I was born in the fifties. It was such a confusing world, even then. By the time I was six, it was the sixties. Being raised in a religious cult-like sect made it even more confusing. When I was nine we moved to the suburbs, a big deal. There were about three models of brick homes, or homes that looked brick, anyway. Ours was the plain vanilla box version but we were very proud of it. We had a lot on the corner of Linda Sue and Leonard Lane. Since my father’s name was Leonard and my oldest sister’s name was Linda it was meant to be.
We had a fenced yard and an incinerator where we burned our trash once a week. There was a clothesline where our mother hung clothes to dry and we kids made tents, flinging blankets over the line, shining flash lights in each other’s eyes after dark, telling scary stories.
Being a religious kid, I gawked at the sophisticated ways of neighbors, my mouth hanging open, greedily drinking in a world I couldn’t imagine, but secretly longed for. We dressed like the Lord’s people, so I felt dowdy, plain, and even naked, next to Binky and Pat, the neighborhood party couple. Binky was a pro baseball player and he and Pat had a sleek convertible parked in their driveway. Pat wore silky scarves and dark sunglasses before Jacqueline Kennedy, looking glamorous with her nude lipstick and matching nails. Binky and Pat threw wild parties with another couple, Lou and Betty, from the neighborhood. Once, in the early morning hours, I saw Binky, clearly intoxicated, wandering down the street with Pat on his shoulders, whooping and hollering. Betty and Lou stood on their concrete porch laughing and waving cocktail glasses as the rising sun cast a pink glow all around.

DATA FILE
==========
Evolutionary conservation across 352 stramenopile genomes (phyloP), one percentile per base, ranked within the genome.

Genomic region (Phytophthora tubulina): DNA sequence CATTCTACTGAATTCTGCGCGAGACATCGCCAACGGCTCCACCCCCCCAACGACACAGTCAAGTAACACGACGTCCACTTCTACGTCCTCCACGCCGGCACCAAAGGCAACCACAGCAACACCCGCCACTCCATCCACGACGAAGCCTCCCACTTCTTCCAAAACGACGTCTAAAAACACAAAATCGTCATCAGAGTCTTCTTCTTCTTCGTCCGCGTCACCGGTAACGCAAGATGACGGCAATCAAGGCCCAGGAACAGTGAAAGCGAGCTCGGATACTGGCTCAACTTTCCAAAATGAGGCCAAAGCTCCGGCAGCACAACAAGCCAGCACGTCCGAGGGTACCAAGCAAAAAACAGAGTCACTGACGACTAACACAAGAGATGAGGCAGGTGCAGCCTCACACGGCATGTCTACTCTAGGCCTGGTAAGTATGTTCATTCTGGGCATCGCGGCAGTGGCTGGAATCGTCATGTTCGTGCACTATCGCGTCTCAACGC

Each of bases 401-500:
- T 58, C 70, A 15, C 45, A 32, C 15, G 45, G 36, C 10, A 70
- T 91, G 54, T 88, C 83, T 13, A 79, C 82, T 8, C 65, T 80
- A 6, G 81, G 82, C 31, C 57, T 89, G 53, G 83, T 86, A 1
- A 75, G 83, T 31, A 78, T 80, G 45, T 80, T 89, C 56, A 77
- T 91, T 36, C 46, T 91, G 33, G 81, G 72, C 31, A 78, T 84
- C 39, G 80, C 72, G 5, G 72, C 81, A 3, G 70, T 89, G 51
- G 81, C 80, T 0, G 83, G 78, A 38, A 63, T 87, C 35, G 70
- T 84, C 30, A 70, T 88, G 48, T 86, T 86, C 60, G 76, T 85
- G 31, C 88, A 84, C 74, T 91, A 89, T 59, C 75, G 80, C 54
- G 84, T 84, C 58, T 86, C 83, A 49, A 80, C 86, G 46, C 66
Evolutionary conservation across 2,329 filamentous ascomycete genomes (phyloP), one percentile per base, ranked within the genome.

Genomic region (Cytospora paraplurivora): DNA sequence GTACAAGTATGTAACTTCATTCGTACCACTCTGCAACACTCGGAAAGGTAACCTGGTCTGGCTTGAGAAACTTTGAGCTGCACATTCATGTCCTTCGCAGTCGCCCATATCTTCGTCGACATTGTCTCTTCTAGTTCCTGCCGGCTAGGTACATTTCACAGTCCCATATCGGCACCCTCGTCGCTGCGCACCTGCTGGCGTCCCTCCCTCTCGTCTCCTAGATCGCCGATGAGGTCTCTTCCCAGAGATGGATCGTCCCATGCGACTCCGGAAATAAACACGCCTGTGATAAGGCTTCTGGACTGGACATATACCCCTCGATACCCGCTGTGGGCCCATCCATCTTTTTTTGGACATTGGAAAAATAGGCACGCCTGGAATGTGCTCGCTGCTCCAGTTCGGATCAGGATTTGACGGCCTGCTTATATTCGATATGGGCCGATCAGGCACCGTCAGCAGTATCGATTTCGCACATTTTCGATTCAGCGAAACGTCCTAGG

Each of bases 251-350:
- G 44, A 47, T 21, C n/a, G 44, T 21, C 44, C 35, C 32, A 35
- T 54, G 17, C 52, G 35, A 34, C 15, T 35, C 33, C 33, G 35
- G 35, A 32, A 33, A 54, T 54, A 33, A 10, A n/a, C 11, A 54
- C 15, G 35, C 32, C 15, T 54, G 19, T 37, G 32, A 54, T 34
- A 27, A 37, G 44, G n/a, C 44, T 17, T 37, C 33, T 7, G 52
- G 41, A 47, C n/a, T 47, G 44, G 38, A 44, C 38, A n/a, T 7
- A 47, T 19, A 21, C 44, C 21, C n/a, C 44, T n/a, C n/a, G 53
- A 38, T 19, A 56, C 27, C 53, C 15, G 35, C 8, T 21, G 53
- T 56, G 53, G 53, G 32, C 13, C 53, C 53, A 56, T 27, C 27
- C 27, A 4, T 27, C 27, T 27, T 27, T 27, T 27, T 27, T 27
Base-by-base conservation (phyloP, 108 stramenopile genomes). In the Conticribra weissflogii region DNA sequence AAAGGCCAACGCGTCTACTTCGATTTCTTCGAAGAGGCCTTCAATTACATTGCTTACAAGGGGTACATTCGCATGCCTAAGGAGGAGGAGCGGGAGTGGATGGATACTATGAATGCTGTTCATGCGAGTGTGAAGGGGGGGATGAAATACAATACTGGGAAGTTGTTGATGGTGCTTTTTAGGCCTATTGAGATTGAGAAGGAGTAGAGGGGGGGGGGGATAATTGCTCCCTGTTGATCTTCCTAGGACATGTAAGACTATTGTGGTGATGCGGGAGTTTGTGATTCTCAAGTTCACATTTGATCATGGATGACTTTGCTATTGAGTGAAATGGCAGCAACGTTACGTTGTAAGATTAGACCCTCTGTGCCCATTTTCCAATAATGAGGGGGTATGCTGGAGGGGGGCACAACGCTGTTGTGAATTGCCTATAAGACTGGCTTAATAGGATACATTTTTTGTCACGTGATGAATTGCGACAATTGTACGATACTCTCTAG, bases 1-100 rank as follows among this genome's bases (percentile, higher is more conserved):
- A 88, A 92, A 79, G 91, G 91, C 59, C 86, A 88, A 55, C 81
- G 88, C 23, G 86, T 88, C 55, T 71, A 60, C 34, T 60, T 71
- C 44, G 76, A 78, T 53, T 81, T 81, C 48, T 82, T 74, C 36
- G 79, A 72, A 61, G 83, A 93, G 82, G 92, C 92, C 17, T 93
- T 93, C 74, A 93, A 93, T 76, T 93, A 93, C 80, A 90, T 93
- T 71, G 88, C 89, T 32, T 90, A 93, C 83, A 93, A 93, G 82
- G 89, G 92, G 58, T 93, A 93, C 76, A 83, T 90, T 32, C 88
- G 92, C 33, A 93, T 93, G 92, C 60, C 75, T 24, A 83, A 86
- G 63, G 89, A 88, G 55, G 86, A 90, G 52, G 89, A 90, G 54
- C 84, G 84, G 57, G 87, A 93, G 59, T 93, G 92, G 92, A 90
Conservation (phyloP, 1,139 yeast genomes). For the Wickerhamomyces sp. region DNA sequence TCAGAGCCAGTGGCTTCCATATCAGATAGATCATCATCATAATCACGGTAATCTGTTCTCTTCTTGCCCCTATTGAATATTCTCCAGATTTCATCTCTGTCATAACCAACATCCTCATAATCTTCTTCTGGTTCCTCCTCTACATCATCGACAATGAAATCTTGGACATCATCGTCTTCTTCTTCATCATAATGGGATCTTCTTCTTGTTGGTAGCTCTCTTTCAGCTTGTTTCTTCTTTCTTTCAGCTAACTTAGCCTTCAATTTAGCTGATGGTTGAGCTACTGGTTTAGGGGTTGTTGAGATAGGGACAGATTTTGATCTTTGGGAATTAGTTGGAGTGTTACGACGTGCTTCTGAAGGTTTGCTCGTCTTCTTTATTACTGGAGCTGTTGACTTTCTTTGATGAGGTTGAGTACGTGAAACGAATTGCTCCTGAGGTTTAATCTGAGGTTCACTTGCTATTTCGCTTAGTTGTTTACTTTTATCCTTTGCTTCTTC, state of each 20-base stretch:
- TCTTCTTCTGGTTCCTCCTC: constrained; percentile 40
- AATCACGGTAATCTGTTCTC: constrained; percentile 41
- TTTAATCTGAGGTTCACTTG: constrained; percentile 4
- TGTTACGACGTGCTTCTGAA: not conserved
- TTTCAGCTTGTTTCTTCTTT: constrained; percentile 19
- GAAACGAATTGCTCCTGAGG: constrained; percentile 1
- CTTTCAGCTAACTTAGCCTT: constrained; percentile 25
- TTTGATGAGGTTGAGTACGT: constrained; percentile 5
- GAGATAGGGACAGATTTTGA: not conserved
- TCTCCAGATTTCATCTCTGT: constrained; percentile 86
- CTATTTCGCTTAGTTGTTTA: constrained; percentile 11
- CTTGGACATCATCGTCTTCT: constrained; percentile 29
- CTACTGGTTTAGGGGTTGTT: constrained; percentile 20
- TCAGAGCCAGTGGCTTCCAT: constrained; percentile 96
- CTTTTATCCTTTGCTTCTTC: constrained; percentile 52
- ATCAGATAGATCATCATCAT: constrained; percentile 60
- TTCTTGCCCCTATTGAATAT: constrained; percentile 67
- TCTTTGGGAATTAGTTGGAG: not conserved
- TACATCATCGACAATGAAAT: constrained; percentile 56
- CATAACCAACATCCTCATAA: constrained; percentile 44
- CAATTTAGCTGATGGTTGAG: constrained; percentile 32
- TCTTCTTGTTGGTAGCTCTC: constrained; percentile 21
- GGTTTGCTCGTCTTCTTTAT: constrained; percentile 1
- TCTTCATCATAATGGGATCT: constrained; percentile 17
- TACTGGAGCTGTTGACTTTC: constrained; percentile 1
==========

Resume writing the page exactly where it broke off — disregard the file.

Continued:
I doubt my parents were invited and even if they had been, they would never have attended such a “worldly” event. We were the chosen people, the implication of which made us better than others, people like the Binky and Pats of the world. As far as I could understand, we were better in a sad sort of way, because we had to sacrifice a lot to be God’s people. Instead of having fun, we had to be examples.
But at the swimming pool, I stole quarters from beneath other people’s towels. I shoplifted candy from Duckworth’s, slipping it beneath the bathing cap I twisted nonchalantly on my fist.
I was that kid.
We didn’t own a television set, so I had to see the local kids’ shows in Denver like Fred and Fay, and others like The Man From U.N.C.L.E., Leave It To Beaver, and Superman, at my friends' houses. Once the magic box was on, light and shadows flickering across the forbidden screen, I was mesmerized. My friends, accustomed to its spells, often had to physically pull me away and out of the instant trance I would fall into as soon as a favorite show came on.
“C’mon!” they might yell. “Yoo-hoo!”
They waved their hands in front of my face and laughed at my inability to see or hear anything but the sights and sounds emanating from the screen. Reluctantly, with much yelling, shaking and pulling, I would drag my attention away from the magic.
“Huh?” I might mutter, eyelids blinking in confusion. Sometimes they had to just go stand in front of the set or turn it off to release me from its spell. I felt guilty then, as though I had just secretly masturbated or something worse. As far as my parents knew, I was outside playing.
We lived in a magic time. We kids ran up and down the streets of the suburbs hooting and hollering, wearing towels like Superman capes, playing hide and seek, Red Rover, Mother May I, even as the street lights blinked on, dark fell, and one by one, we headed off to our respective homes and bedtime. Every Halloween we went trick or treating. It’s all mixed up together, how the times were changing then.